European Parliament and Council reach an agreement on waste targets
The European Parliament and Council have reached an agreement on the final version of revised EU waste laws, after 18 hours of talks, and have potentially reached a compromise on the 2035 recycling target for municipal waste.
The trilogue talks looked at four legislative proposals on landfilling, waste recycling and packaging recycling, which were originally tabled by the European Commission in December 2015 and make up the legislative core of the EU’s circular economy package.
According to sources, on Monday at 5am, both bodies favoured a 65% by 2035 recycling target – a decrease on the 70% target originally put forward by the Parliament. However, ENDS understands that this target is still subject to review.
There is also a 60% municipal waste recycling target for 2030 compared to a 65% goal originally proposed by the Commission, and a 70% overall packaging recycling target by 2030 as opposed to the EU executive’s original 75% target, ENDS understands.
Elsewhere, under the trilogue agreement, all authorities will be obliged to measure recycling rates at input to the last recycling process, or otherwise to estimate the losses occurring after first sorting operations.
The agreement will also see stricter requirements for the separate collection of waste, reinforced implementation of the waste hierarchy through economic instruments and additional measures for member states to prevent waste generation.
A ten-year extension to meet the 10% limit on landfilling of municipal waste has also been agreed on, ENDS understands.
“In the EU, nearly a third of municipal waste is landfilled, with a limited share of the total being recycled,” said Siim Kiisler, environment minister of current EU presidency holder Estonia. “With this agreement, EU member states are committing to clear EU targets on reuse, recycling and landfilling and rules to improve the management of different waste streams.”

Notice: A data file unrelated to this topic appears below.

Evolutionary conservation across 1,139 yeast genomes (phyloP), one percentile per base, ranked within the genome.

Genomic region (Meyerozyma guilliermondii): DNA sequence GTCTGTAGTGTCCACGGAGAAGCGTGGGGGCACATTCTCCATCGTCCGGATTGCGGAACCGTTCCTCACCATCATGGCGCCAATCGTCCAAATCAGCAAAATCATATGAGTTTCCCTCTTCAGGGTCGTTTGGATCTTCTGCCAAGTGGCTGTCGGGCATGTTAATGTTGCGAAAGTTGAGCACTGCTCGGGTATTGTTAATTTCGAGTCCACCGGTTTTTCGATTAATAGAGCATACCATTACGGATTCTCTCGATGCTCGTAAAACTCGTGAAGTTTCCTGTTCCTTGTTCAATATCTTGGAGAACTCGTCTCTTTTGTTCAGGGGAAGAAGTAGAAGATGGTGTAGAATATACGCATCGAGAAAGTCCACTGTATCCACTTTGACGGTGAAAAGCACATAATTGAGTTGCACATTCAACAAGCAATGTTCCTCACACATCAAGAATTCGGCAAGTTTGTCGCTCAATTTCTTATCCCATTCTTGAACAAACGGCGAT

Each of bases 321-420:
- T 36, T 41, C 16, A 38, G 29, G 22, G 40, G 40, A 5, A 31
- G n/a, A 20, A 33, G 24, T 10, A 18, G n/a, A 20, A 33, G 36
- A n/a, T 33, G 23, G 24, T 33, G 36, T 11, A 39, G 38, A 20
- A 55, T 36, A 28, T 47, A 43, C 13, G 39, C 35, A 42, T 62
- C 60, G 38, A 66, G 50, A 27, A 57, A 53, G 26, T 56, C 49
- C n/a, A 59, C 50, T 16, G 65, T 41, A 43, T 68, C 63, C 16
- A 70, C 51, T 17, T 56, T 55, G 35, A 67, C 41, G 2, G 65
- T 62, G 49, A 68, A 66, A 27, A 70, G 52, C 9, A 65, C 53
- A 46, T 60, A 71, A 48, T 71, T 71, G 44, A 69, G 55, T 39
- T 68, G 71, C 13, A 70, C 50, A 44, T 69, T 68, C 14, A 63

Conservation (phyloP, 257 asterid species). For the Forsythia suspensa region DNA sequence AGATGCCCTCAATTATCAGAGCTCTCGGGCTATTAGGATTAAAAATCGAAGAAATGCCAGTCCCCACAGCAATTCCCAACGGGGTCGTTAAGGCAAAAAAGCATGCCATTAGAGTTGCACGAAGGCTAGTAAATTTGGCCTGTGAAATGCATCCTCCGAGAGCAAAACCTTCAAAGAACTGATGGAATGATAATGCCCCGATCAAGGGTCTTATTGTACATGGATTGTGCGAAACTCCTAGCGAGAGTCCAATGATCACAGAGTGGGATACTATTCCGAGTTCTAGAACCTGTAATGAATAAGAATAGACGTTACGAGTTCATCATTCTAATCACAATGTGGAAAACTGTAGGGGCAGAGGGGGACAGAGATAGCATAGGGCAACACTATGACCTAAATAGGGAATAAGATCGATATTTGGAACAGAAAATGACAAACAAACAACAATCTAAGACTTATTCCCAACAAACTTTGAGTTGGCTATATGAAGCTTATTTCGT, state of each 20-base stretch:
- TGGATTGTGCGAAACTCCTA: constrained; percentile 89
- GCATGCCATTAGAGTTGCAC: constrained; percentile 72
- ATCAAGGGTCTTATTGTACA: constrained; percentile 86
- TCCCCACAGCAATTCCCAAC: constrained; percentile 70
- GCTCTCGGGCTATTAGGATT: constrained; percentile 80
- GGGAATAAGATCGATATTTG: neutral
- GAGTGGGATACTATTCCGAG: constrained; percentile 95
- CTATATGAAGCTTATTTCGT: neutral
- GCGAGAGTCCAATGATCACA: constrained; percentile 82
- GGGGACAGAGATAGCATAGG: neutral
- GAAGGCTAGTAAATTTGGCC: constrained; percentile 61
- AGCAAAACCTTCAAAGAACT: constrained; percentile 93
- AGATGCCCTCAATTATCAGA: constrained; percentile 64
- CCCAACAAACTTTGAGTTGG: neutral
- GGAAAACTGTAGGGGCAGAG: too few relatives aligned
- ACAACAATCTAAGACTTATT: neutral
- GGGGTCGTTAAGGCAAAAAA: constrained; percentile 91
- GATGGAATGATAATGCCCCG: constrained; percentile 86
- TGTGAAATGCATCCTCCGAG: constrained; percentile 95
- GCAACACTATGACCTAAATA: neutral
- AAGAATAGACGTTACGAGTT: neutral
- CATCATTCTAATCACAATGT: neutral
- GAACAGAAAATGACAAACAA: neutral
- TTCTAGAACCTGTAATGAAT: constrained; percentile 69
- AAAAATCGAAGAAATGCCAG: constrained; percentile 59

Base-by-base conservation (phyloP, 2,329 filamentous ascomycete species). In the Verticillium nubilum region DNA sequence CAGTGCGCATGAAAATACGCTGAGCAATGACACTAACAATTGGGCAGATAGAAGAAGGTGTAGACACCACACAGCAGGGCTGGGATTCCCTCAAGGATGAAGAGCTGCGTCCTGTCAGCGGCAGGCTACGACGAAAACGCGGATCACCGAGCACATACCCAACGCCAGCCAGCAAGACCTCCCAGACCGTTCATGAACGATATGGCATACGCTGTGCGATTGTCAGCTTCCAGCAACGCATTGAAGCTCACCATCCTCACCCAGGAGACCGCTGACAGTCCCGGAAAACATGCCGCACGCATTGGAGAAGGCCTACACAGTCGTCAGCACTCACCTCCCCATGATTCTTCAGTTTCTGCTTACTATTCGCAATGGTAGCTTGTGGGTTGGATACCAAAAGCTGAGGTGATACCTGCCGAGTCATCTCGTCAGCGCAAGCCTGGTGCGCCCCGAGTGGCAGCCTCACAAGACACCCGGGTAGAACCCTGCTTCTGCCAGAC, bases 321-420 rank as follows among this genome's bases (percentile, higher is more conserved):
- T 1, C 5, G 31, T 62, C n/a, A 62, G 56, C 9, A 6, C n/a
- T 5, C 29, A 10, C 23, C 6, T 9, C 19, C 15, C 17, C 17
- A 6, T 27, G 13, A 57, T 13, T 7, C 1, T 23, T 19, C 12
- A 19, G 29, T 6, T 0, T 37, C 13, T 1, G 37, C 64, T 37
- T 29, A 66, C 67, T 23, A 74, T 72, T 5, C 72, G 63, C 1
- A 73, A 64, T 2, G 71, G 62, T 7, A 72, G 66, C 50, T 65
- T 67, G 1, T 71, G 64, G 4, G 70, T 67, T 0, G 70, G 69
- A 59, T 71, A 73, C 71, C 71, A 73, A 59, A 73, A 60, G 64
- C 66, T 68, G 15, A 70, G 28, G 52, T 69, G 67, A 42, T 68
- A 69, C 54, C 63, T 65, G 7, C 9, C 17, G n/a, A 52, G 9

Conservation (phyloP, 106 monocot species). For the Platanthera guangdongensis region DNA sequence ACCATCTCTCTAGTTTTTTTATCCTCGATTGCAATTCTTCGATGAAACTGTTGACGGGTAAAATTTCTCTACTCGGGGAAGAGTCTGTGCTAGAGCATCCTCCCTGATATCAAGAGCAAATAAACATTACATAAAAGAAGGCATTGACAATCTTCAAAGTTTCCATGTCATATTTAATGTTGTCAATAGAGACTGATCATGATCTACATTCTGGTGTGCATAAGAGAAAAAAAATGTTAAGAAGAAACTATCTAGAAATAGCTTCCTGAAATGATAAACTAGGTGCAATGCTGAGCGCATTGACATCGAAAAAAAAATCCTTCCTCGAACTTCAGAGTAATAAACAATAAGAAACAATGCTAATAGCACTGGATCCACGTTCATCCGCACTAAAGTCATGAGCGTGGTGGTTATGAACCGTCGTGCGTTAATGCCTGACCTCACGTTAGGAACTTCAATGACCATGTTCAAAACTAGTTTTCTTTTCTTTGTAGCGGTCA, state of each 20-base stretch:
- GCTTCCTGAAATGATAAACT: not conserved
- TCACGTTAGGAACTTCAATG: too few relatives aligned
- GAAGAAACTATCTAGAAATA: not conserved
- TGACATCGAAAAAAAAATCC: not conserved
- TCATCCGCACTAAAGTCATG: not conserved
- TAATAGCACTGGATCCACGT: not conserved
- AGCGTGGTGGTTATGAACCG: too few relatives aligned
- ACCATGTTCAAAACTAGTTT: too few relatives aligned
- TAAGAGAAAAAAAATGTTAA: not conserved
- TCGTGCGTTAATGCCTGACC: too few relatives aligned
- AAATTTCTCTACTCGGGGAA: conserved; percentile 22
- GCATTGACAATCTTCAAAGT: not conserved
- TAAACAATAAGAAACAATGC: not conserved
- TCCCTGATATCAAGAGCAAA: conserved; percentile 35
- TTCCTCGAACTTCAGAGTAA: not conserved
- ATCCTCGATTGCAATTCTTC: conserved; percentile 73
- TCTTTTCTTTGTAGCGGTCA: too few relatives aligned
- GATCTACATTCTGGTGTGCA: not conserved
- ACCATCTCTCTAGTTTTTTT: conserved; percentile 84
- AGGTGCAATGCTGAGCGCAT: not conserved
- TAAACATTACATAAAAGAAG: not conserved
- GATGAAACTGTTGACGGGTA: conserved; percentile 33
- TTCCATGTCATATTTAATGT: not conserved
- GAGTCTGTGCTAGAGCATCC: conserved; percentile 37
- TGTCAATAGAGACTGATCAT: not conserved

He added that the new package would help to accelerate the EU’s transition towards a circular economy.
NGO Zero Waste Europe said it welcomed the new package, but in a statement it also expressed concern that the “pace of ambition was too slow to address the challenges that Europe is facing today”. It added that “almost every single meaningful objective proposed by the Commission or the Parliament has been axed or delayed by the Council”.
Piotr Barczak, waste policy officer at the European Environmental Bureau (EEB), echoed the sentiments of Zero Waste Europe, saying that the agreement was not the outcome “we all hoped for”, but was nonetheless a significant improvement compared with the laws currently in place.
Looking forward, EU diplomats will be debriefed on the outcome of the last trilogue on 20 December. The final analysis of the text will take place under the incoming Bulgarian presidency with a view to confirming the agreement.
After formal approval, the new legislation will be submitted to the Parliament for a vote at first reading and to the Council for final adoption.
Source: ENDS Europe
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